Connecting Communities in Hawaiʻi

The Nature Conservancy’s Hawaiʻi marine program was launched in 2001, a decade after the organization’s efforts in the Pacific. Applying what was learned through those experiences, the program embarked on local conservation partnerships with communities at a handful of sites on the islands of Maui and Hawaiʻi. The robust partnerships became the foundation for peer networks that are now accelerating learning and action across Maui Nui (which incudes the islands of Maui, Molokai, Lānaʻi, and Kahoʻolawe) and West Hawaiʻi Island. 

Addressing Local Priorities

In its first decade, The Nature Conservancy’s Hawaiʻi marine program supported individual community groups working to restore abundance to coral reefs, nearshore fisheries, intertidal systems, and fishponds. The groups were working to revive and apply native Hawaiian cultural practices to restore health to these systems. Conservancy teams provided additional tools, guidance, data, and expertise to help them develop science-based conservation plans and management strategies that are also culturally appropriate.

Building Broader Community Support

To build support and skills across the broader community—which is vital to the success of these efforts— Conservancy staff also worked with partners to design a variety of monitoring programs, and trained community volunteers to monitor water quality, coral bleaching, and fish and ʻopihi abundance so that management actions can be developed, assessed, and adapted based on both local observation and scientific assessment.

Connecting Local Leaders

Though some of the groups had been working to improve management of marine resources for decades, they were all working in isolation. To strengthen their efforts, the Conservancy introduced local leaders in these areas to leaders from Fiji’s Locally Managed Marine Areas (LMMA) network. The LMMA leaders, whose network has grown to include 450+ sites, provided an example of how the network approach can accelerate community-based management through peer learning and increase the influence of its members through their collective voice.

Hearing these stories was a turning point. The Hawaiʻi communities embraced the network model as a way to lead and influence management in the places they were working to protect.
— Emily Fielding, Maui Nui

Evolving from Sites to Scale

As a result, community groups working to restore and protect six sites across the three populated islands of Maui Nui formed the Maui Nui Makai Network to accelerate their progress, amplify their voices, and inspire other communities to action. The network established decision-making and governance processes at the onset to ensure focus and provide a clear mechanism for the network to grow.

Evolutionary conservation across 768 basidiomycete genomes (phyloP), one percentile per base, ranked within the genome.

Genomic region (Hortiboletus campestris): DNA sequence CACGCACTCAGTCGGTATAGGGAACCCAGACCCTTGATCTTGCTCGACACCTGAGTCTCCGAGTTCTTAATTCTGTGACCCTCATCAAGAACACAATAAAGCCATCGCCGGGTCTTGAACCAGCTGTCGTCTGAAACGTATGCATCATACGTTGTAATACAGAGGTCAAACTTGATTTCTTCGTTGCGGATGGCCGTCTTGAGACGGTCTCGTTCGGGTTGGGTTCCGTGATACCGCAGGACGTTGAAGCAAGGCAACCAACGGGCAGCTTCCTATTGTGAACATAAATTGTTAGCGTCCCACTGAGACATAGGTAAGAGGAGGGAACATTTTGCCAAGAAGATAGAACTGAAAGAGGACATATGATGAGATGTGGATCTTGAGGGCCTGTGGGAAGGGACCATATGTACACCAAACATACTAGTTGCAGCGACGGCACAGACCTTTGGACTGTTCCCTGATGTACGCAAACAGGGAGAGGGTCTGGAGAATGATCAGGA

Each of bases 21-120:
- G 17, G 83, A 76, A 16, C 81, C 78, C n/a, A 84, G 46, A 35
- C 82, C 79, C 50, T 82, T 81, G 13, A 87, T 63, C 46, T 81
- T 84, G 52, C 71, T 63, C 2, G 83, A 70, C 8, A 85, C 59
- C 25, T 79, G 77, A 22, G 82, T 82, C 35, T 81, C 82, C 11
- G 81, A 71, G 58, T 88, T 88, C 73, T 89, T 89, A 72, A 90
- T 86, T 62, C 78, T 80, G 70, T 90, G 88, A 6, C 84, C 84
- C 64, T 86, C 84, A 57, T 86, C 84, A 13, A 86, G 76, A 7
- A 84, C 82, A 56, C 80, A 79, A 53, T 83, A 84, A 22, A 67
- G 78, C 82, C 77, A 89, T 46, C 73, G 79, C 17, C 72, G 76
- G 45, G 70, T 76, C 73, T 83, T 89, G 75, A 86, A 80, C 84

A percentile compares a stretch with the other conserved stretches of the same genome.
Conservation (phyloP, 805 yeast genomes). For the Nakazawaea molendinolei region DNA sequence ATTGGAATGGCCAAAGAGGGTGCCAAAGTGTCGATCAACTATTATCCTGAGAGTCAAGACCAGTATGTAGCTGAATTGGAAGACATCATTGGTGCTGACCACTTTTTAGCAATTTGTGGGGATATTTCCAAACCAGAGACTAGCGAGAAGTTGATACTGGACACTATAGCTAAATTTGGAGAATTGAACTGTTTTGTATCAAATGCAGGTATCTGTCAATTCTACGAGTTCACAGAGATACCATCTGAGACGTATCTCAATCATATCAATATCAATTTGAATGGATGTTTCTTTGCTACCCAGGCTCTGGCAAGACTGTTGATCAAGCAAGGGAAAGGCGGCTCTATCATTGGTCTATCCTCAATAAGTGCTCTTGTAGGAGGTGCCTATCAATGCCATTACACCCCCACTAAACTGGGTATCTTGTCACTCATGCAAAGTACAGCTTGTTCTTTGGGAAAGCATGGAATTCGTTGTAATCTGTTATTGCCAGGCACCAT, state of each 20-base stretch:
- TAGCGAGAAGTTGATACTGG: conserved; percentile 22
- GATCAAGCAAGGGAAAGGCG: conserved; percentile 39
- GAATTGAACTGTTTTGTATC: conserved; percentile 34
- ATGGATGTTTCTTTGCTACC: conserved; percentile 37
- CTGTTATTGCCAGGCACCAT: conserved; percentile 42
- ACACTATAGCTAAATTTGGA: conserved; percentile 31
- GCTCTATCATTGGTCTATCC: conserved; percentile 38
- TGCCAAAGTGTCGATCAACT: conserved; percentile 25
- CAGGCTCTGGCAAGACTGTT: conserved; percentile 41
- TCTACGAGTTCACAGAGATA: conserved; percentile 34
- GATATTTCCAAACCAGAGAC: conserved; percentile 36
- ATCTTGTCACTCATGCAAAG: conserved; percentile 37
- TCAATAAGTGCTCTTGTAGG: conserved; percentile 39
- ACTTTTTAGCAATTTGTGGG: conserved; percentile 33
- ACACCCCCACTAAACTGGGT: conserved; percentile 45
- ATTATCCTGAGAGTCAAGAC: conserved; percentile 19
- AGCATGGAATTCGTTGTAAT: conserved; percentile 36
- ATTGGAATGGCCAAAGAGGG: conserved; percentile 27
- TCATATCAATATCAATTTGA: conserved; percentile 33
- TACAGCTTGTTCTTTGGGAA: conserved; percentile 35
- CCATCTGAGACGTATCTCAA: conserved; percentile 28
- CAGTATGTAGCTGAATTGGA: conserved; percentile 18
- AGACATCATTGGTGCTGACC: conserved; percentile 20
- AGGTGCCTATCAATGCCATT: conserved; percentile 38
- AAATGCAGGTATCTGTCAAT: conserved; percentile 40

Since its establishment, all six network members have completed conservation plans and robust monitoring programs, two have established a voluntary no-take area for the culturally-important intertidal limpet known localy as ʻopihi, and several are seeking revised State Administrative Rules to improve management. Together, the network has engaged more than 5,000 community volunteers and citizen scientists in restoration and monitoring efforts, and has developed a Community-Managed Makai Area How-to-Guide as a resource for other community groups undertaking similar efforts. The guide outlines the process to effectively engage in collaborative management with the State and other partners, and will be available on the network’s website, currently under development.

It’s a shift from relying on the state to take care of our marine resources, to communities taking the lead and providing solutions.
— Manuel Mejia, Hawaiʻi

The Maui Nui Makai Network inspired the launch of two other peer learning networks on the west coast of Hawaiʻi Island. The Kai Kuleana Network links 11 communities working to restore abundance to coral reefs, nearshore fisheries, and intertidal systems; and the Hui Loko Network links 10 communities working to restore and protect traditional fishponds and anchialine pools. Network members actively support each other’s efforts through joint work days and sharing equipment, supplies, and staff, quickly learning together what works and what doesn’t. All three networks are committed to perpetuating Hawaiian culture, traditions, and values, beginning with the responsibility and privilege of caring for a place, and serve as a source of inspiration and encouragement for each other.

The Conservancy, U.S. National Park Service, Hawaiʻi’s Division of Aquatic Resources, Maui Nui Marine Resources Council, Kuaʻāina Ulu ‘Auamo (KUA) and other partners advise and support these networks. KUA also convenes E Alu Pū, a statewide group of community leaders that promotes community-based conservation.

The Kai Kuleana, Hui Loko, and Maui Nui Makai Networks are members of E Alu Pū, strengthening the collective voice for community-based conservation across the state.

In Hawai‘i, community-based conservation is led by the communities themselves. Our role is to support them, to provide tools and help them build a context to do their work better. One of those tools is the E Alu Pū Network - a place where communities can learn from, empower and support each other.
— Kevin Chang, Hawaiʻi

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  Leverage Success at Sites to Achieve Impacts at Scale

Leverage Success at Sites to Achieve Impacts at Scale

  Amplify Impacts Through Networks

Amplify Impacts Through Networks

  Hawaiʻi

Hawaiʻi

  Solomon Islands

Solomon Islands

  Micronesia Challenge    

Micronesia Challenge